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Liver Disease

A liver disease is a medical condition that negatively affects the liver. Not all such conditions will necessarily cause elevated liver enzymes, at least not in every case, but it is possible that an increase in enzymes could be noted when one of these medical problems is present. Below are some of the many conditions that relate to this part of the body:

Types of Liver disease

Budd-Chiari syndrome
Cirrhosis of the liver
Fatty liver disease (FLD)
Gilbert's syndrome
Glycogen storage disease type II
Hepatitis - viral, autoimmune, etc.
Liver cancer
Primary biliary cirrhosis (PBC)
Primary sclerosing cholangitis (PSC)
Wilson's disease

Pediatric liver disease

Alagille syndrome
Alpha-1 antitrypsin deficiency (A1AD)
Biliary atresia
Progressive familial intrahepatic cholestasis (PFIC)


Liver disease symptoms can differ widely in different conditions and patients. Included on this page are some symptoms that might occur. Keep in mind that having these does not necessarily mean that one has liver disease. On the other hand, a lack of them does not indicate that it is impossible for the individual to have such a condition.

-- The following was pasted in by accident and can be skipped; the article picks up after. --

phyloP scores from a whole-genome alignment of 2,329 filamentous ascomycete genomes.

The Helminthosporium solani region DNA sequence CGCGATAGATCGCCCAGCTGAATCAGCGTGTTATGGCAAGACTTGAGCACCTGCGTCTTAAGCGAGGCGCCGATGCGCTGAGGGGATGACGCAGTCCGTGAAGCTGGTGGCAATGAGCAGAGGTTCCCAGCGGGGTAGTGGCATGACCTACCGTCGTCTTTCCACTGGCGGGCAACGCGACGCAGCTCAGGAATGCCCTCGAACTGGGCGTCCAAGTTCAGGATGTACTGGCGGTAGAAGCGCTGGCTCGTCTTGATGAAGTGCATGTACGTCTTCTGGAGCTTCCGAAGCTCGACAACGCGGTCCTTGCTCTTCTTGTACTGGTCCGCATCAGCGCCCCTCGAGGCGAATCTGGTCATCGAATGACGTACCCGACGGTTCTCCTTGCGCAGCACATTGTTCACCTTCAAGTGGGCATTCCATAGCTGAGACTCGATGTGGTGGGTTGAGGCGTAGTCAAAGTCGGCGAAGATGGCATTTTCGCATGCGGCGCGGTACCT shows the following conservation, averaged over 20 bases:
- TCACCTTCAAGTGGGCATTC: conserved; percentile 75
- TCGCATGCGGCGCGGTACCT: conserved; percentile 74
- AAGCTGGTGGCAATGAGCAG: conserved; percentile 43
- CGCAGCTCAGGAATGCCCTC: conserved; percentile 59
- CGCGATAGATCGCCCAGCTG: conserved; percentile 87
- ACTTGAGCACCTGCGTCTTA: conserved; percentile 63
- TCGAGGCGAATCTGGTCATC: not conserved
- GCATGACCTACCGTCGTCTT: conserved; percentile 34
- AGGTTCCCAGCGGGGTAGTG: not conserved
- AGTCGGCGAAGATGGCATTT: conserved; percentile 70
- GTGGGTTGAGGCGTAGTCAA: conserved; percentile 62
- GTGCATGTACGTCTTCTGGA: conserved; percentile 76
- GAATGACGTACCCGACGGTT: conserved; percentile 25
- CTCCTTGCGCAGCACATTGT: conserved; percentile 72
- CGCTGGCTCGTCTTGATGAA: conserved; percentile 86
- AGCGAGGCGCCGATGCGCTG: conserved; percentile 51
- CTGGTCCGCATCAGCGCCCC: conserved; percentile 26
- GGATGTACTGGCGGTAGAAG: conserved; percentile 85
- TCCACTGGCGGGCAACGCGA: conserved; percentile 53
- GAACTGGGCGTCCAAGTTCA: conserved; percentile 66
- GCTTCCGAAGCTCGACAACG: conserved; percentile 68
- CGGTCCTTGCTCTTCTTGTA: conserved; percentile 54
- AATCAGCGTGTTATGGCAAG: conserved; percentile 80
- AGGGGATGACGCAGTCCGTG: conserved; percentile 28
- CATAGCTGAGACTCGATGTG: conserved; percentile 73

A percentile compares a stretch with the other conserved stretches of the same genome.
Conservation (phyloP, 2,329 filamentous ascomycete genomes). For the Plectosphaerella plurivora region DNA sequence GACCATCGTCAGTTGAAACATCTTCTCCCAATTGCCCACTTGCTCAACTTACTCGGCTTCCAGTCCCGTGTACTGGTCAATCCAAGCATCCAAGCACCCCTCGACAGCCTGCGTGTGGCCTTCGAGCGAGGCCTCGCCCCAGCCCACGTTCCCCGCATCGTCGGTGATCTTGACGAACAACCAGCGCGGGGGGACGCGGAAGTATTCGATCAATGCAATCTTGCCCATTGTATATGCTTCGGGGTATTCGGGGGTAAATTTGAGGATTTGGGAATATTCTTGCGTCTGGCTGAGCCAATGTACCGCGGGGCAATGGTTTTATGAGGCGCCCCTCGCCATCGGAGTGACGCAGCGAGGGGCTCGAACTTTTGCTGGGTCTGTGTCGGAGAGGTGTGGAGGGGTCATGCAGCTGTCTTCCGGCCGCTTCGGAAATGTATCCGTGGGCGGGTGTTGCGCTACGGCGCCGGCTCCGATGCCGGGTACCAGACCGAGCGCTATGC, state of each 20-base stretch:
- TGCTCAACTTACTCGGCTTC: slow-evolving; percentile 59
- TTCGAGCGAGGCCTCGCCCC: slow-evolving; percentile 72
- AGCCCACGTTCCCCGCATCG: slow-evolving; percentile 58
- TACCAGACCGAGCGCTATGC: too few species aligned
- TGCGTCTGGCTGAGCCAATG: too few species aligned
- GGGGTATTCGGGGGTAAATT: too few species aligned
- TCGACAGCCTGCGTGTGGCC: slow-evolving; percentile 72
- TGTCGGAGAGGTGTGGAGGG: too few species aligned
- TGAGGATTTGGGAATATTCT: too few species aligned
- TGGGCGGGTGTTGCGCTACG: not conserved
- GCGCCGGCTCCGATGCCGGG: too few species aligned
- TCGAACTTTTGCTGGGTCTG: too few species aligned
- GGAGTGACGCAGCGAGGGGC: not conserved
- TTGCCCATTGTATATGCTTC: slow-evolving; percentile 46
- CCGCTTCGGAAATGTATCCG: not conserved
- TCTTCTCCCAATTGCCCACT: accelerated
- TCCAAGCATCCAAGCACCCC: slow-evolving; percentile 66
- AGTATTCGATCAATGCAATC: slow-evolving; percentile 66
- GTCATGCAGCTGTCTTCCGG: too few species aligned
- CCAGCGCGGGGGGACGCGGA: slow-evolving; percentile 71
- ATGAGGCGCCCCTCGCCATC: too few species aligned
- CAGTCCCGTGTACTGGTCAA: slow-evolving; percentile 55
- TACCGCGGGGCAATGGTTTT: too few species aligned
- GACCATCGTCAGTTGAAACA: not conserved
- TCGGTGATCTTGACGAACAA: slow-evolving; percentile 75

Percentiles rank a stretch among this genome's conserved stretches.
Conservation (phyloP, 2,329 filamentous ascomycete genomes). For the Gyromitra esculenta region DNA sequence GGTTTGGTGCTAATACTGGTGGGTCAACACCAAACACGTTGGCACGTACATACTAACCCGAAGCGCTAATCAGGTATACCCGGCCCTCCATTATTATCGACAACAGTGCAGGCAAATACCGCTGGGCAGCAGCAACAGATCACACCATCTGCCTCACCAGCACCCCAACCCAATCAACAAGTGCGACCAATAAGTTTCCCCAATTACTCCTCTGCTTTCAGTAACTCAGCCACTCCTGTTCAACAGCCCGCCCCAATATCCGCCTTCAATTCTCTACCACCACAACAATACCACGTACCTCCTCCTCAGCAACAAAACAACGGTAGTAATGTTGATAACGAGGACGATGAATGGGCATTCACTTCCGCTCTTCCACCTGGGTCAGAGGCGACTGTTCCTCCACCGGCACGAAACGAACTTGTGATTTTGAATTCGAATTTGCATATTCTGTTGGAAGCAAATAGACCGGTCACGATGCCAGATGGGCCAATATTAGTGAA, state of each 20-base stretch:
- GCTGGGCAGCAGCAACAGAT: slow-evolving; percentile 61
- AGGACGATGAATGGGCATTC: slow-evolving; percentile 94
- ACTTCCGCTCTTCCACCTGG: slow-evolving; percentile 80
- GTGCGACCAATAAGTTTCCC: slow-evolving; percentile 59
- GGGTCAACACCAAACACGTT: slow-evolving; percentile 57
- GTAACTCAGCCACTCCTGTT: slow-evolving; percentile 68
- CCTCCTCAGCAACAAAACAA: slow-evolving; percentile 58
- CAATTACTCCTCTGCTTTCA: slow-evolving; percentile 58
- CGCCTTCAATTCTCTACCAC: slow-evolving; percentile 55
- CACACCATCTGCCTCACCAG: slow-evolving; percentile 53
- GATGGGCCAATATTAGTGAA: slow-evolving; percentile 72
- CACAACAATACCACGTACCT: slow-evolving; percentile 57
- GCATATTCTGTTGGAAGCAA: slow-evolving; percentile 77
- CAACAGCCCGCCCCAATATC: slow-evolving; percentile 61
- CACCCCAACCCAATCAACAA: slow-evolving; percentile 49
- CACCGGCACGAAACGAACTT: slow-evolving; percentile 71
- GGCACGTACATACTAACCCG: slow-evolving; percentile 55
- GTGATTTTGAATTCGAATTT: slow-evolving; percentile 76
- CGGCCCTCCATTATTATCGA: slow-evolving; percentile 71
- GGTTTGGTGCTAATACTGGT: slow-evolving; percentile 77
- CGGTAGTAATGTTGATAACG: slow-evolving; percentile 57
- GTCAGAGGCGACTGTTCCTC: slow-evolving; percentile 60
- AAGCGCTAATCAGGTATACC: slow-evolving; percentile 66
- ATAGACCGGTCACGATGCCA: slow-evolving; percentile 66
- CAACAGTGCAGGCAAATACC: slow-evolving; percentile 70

Acid reflux
Appearance of blood vessels in the face
Bloating (abdomen)
Brown skin spots
Coated tongue
Dark urine
Digestive symptoms
Fat-soluble vitamin deficiencies
High blood pressure (hypertension)
High cholesterol (high LDL and triglycerides, low HDL)
Low cholesterol
Much weight gain, might end up at obesity
Pale stools
Spider angiomas


Liver disease can often be diagnosed using liver function tests to check for elevated liver enzymes. It may be that particular enzymes are raised in some conditions, while others are abnormally high in other conditions. The enzymes usually tested in a standard panel are Alb, ALT, AST, ALP, DBIL, GGT, TBIL. The AST/ALT ratio (or De Ritis ratio) may also be looked into, as it is sometimes used to distinguish between particular liver damage causes. These tests should be performed by qualified medical personnel.


Methods of treatment may be different based upon what kind of liver disease is present. Other factors, such as the overall health of the patient, may also be taken into consideration. In some cases of chronic illness, a liver transplant may be considered.

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